Trust the process

Since the beginning of last year, I became obsessed with getting my first muscle-up. However, for so long I lacked understanding or purpose of how to really get there. The frustration was boiling over, but it was totally self-inflicted, because there were certain key factors hindering me from truly understanding the process of how to achieve my goal. To name a few barriers – I feared failure, I had a lack of commitment, and I was failing to plan.

This changed. In November last year, I went up to my coach, and said “Hoody, it’s time I got this muscle up, you’re going to help me and I’m going to listen”, in which he simply replied “cool, work the basics, build strict strength, develop shoulder stability, practice the exercises I tell you to three times a week”. It was pretty simple, self-explanatory advice. I then replied “ok cool, so when do you think I’ll get my first one?” to which Hoody calmly said “be patient dude, I want to get you there as fast as you want to get there, but you’ll get there, just enjoy it”. This last bit is important.

Weeks went by, I listened, and I practised. For once, I wasn’t looking ahead to the outcome at all, which was the full muscle up. I was working the basics, hitting the reps, and focusing more on the now, and the experience. Yes, it was boring at times, and repetitive, but it was a process which I built faith and trust in.

2 weeks ago, one of the boys at the gym told me to give the full exercise a go. I jumped up on the rings and unexpectedly just knocked out one. A few days later, that one turned to two, and then three. It was unexpected to the max, and bloody satisfying. It felt even better knowing the process I had trusted in, got me there.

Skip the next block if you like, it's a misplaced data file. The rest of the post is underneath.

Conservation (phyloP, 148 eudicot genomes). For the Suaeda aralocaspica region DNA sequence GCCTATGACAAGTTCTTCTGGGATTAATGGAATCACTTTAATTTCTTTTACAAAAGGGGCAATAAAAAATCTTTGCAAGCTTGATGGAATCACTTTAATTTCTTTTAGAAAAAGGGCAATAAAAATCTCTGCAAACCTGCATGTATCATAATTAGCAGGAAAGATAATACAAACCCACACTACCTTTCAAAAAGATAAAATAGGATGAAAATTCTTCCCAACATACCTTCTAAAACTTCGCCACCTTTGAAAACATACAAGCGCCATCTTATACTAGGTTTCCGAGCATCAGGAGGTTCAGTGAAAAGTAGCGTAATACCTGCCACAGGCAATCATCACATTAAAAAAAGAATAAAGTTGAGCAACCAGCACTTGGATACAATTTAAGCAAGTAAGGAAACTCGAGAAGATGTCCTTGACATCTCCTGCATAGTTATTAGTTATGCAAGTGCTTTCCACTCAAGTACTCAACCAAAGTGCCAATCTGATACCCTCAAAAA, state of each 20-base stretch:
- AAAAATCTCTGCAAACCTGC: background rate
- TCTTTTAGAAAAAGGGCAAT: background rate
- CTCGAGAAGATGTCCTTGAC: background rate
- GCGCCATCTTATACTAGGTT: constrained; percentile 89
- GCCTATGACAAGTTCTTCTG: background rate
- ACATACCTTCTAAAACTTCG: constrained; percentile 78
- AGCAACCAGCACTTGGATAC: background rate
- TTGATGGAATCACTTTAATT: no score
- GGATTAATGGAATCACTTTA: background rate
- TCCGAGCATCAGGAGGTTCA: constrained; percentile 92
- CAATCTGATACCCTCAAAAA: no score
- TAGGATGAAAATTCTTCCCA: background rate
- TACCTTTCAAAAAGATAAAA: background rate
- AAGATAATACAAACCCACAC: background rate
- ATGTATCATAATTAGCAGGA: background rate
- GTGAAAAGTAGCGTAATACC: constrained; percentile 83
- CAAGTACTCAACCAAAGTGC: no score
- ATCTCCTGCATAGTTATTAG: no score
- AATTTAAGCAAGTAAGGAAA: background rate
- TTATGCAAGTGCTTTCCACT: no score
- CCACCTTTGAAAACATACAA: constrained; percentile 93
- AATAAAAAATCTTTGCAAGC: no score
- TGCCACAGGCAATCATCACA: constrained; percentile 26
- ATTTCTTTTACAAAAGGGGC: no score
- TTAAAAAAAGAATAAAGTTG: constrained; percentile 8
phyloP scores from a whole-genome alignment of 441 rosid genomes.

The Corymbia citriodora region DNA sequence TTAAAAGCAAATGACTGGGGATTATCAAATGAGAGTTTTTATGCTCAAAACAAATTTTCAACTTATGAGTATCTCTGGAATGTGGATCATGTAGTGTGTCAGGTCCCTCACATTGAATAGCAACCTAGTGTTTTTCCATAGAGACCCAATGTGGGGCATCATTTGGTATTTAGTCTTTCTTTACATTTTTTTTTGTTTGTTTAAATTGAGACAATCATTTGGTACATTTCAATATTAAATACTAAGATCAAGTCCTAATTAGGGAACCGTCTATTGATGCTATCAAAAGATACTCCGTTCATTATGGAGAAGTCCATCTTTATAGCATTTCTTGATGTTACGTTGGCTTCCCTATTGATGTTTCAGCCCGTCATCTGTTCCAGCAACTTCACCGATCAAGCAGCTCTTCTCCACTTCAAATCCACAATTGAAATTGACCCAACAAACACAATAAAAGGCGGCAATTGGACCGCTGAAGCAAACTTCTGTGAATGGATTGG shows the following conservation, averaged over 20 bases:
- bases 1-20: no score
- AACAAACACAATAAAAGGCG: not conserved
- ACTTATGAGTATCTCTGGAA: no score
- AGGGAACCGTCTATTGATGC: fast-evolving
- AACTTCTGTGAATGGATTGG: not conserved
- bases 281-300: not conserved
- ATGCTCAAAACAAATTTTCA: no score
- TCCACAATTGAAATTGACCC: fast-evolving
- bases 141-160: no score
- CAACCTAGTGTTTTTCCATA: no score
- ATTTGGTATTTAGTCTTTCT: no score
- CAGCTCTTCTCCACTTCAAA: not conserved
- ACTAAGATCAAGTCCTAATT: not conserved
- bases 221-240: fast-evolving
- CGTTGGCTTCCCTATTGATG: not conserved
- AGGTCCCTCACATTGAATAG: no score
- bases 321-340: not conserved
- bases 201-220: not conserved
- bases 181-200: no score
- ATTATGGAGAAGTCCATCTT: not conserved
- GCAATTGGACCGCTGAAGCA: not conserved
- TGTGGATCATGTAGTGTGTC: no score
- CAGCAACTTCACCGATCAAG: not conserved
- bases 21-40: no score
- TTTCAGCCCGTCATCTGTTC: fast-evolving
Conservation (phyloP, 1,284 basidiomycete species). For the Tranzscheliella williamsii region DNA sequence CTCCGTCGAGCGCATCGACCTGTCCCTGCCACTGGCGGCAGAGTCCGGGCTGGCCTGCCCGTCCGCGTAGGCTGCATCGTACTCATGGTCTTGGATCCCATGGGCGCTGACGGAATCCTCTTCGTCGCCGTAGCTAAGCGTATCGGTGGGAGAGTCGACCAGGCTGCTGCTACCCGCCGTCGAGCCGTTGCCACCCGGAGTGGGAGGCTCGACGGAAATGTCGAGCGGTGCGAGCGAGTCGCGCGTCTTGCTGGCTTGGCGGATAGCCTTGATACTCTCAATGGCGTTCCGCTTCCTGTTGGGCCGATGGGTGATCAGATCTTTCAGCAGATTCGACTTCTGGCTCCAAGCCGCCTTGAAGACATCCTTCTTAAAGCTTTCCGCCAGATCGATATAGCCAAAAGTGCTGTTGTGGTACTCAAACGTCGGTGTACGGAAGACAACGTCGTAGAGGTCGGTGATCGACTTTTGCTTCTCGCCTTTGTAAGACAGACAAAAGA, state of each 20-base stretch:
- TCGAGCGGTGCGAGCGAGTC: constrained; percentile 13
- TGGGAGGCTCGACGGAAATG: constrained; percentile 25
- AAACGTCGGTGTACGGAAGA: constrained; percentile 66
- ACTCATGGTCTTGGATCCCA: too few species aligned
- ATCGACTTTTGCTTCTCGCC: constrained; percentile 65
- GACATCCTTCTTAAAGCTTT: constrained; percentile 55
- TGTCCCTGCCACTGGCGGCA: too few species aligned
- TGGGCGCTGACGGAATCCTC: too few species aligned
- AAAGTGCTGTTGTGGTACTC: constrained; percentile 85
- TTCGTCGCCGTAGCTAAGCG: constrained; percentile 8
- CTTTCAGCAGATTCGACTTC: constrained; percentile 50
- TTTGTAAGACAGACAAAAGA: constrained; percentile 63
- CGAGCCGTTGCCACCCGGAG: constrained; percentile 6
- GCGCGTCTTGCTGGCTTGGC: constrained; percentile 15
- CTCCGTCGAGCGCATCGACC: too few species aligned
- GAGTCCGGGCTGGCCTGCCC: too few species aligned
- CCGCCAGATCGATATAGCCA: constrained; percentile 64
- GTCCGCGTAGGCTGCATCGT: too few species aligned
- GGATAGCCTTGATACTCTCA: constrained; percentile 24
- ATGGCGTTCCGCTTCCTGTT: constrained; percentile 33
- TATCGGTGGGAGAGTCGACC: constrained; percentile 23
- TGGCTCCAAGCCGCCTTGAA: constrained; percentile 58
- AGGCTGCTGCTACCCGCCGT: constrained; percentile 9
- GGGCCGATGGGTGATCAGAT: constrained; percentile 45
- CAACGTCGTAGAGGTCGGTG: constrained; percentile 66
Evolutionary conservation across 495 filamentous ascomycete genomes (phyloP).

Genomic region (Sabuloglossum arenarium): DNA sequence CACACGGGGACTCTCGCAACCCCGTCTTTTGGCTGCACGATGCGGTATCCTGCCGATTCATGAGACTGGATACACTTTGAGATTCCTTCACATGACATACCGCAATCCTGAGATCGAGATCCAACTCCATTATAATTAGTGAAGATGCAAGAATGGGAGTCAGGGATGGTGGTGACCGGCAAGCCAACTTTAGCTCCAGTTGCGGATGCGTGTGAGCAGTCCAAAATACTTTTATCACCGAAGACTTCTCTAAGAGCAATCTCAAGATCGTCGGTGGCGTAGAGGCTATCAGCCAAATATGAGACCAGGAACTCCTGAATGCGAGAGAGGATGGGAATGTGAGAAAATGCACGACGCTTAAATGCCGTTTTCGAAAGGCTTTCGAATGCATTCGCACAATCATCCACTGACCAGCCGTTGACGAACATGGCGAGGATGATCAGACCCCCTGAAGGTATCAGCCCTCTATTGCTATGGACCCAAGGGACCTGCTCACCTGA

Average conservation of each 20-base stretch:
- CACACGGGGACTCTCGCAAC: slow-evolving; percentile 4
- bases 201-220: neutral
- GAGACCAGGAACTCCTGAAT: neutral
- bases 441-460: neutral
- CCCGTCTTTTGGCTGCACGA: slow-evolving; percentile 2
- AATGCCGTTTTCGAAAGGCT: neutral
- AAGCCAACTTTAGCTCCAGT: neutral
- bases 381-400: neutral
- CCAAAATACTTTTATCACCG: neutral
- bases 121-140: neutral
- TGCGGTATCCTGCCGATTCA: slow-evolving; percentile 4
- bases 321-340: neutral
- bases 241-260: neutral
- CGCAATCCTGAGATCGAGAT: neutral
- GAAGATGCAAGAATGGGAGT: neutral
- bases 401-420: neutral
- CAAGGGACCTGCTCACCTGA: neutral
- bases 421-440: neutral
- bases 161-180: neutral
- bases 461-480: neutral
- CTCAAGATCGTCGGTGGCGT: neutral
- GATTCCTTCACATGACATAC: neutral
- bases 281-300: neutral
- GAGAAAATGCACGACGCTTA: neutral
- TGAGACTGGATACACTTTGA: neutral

The purpose of this is simply this:

Trust the process.

Why am I saying this?

So many people, including myself, desire ‘outcomes’: getting a first muscle up, wanting to be leaner or fitter, wanting to lead a healthier life, wanting to be more successful – whatever goals we aspire to achieve and set ourselves. But we don’t necessarily devise a tangible way of getting there. Today’s society is rushed. There is a need and an expectation for drastic change, and far too much focus is placed on the outcome rather than the process.  This is bad.

We see this a lot at the start of each year. January is a fascinating month – people are full of energy, ready to tackle a new year on with a plethora of goals they have set themselves. Most of these goals however tend to be vague and unstructured. They are focused too much on the outcome, rather than the process.

We as humans, desire outcomes. This is fine. But what is the purpose of this outcome? And are we taking the full responsibility that we should be taking in order to get there? My feeling is no, and bearing in mind that only 8% of resolutions are kept, there might be some validity in this opinion. (For the record – I hate the word resolution, but it serves a purpose for clarity right now).

It’s time we started to trust the process.

Life a process. My personal example is a very generic and simple one, but it illustrates the point, that sometimes, rather than wasting our energy on the future or worrying about outcomes of certain things, we need to live in the now.